References

Worker’s accomodation




4 Responses to “Deaths at Reykjavik Energy Due to Harsh Circumstances of Low-Paid Foreign Workers”

  1. paul says:

    From Iceland Review (The last paragraph is stupid though):

    “Immigrant Workers in Iceland Often Have Risky Jobs

    Foreign laborers usually participate in more dangerous projects than Icelanders, which may explain why they are more often involved in fatal accidents than native workers, according to Eyjólfur Saemundsson, director of the Occupational Safety and Health Authority.

    On Wednesday two Romanian welders died while working inside an air-tight steam pipe at Hellisheidarvirkjun power plant outside Reykjavík, probably due to lack of oxygen.

    According to Morgunbladid, so far this year there have been three fatal work-related accidents in Iceland. The victims have all been of foreign origin. Since 2006 seven immigrant workers and five Icelanders have lost their lives in work-related accidents.

    Saemundsson also claimed that the high number of fatal accidents among foreign laborers in Iceland may reflect the working conditions in their home countries where safety standards are not as developed as in Iceland.”

  2. leggur says:

    what is your problem?
    exployting the death of foreign workers. just to bring attention to your own cause. you have no respect or dignity.
    How can it be the companies fault that they succome to death on the work place?
    The worst that happens to a company is death in the work place. and they do everything to keep workers safe.
    And you talk about 17 hours work days. thats really not the case, and you can not pose numbers when you dont have those numbers on paper to support your fact.
    And as far as the work in Iceland goes. I work 16 hours a day times 21 or 22 days a month. I dont complain and I dont see anyone arround me complaining.
    As far as the accomodations goes, if people dont like it they should complain to their workers right company, Efling and what else there may be. And trust me, it is eligal for a worker to work in Iceland without beeing a part of a company like Efling. And if they are not, they should simply explore there rights.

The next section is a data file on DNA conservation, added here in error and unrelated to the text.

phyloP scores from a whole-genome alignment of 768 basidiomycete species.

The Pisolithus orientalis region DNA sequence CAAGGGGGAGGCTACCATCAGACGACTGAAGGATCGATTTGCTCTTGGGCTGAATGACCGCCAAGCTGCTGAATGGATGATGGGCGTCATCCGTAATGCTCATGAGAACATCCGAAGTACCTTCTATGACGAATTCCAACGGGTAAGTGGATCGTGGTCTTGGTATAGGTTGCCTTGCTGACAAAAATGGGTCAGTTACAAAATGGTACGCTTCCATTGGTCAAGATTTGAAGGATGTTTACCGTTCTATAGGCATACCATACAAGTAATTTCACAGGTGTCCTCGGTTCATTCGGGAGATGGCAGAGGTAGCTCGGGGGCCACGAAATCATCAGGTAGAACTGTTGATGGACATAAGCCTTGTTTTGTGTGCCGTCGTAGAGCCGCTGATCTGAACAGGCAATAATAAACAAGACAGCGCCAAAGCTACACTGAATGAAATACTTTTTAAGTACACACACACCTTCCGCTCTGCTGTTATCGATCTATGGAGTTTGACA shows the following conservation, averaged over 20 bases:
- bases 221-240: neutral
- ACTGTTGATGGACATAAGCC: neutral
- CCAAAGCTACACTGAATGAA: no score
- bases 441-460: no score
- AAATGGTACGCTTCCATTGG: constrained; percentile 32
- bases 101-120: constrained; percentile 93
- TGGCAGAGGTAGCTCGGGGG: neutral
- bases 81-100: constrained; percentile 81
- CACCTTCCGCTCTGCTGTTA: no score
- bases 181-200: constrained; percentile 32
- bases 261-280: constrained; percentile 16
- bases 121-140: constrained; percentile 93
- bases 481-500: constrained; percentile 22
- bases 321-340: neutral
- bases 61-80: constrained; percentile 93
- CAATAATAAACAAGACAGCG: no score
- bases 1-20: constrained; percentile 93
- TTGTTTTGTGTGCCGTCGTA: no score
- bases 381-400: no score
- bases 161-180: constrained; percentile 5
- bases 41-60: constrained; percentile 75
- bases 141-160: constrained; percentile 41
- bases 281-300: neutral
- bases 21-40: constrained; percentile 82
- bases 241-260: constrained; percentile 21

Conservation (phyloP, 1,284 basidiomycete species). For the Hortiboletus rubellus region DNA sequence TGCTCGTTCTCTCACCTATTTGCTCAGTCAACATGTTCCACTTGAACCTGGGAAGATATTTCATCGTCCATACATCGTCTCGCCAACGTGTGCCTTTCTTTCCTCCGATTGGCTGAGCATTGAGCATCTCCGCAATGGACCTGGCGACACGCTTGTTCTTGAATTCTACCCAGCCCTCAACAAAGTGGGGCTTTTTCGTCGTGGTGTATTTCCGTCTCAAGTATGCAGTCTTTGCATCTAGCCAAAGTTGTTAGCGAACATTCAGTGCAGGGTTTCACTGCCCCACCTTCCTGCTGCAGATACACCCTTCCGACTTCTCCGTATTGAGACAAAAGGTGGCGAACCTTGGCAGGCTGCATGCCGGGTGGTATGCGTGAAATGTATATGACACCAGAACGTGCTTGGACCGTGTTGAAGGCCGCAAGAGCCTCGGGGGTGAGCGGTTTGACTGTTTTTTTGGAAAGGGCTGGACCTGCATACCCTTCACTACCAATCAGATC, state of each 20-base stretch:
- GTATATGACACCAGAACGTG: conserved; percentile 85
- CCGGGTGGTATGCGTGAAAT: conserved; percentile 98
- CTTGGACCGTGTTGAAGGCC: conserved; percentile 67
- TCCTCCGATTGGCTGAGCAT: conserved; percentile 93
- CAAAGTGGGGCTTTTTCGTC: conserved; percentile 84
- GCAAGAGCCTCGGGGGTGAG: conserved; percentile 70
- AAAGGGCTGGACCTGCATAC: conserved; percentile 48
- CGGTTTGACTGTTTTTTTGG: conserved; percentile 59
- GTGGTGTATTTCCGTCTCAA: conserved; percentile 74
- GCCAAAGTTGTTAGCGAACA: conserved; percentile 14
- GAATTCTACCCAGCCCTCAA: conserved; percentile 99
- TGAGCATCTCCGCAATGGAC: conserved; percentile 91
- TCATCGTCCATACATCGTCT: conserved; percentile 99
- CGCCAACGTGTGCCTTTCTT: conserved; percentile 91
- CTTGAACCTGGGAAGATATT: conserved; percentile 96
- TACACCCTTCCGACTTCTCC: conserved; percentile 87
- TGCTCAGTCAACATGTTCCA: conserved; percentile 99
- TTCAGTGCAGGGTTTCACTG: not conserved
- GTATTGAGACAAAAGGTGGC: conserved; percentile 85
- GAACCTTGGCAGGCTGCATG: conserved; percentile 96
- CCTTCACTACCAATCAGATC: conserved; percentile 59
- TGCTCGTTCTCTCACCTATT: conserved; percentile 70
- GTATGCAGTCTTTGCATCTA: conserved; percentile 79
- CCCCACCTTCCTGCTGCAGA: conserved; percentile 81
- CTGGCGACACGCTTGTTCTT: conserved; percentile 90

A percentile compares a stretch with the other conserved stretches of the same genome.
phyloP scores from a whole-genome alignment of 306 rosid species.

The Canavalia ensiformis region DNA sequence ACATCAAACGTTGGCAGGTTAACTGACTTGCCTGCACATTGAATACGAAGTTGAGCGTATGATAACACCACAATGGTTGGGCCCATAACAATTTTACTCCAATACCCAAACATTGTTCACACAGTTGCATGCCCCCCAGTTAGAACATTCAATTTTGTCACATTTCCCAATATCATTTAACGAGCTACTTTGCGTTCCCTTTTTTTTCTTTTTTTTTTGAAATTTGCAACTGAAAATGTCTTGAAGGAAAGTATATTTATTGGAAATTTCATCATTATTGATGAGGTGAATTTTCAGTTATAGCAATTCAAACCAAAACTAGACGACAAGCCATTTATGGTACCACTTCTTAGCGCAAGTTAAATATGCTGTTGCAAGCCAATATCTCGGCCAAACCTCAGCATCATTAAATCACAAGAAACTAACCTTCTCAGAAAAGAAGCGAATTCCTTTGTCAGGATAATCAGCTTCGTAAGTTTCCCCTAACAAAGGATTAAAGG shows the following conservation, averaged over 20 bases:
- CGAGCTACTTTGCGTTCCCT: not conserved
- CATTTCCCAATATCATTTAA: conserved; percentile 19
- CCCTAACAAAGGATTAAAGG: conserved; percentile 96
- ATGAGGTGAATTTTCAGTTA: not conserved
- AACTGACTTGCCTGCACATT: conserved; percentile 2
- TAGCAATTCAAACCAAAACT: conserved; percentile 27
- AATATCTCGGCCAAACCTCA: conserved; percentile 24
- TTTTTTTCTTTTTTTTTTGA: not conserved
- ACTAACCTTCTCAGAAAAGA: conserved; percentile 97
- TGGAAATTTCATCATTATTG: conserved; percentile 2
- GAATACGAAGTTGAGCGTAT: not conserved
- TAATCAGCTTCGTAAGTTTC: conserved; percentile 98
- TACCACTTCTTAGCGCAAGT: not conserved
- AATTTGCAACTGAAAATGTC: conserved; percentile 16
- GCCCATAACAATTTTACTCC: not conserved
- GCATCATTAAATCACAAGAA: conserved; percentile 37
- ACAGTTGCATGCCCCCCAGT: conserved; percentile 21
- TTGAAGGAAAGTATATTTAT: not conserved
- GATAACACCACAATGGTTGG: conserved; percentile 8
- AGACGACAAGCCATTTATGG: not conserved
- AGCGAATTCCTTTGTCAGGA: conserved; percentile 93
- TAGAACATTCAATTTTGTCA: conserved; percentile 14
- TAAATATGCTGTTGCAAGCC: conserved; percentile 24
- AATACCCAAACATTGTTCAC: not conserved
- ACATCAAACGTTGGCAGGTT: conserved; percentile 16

Icelanders stay in exactly camps like that all over Iceland where there is development in progress.

  3. Andri says:

    If you have respect for these people than do something to help improve their situation instead of saying to other people they dont have respect for bringing out the facts.
    No, they are not members of Efling or anything else. They can not just ‘explore their rights’, if they complain they lose their job. They cant even go to Reykjavik, just once a month. You tell me where Icelanders work in the same condition, in the same accomodation for five months on end before they have three weeks off. If it’s all the same, why don’t they get paid the same as Icelanders then?
    Maybe you work 16 hours but probably not outside as a pipe fitter.
    Dont you think that if people do that kind of work in that situation some people die in the end?

  4. Dear friends at Saving Iceland
    This is just to inform you that we used this press release as the basis of an item on our website at http://www.spectrezine.org/weblog/?p=552
    regards
    Steve
    Editor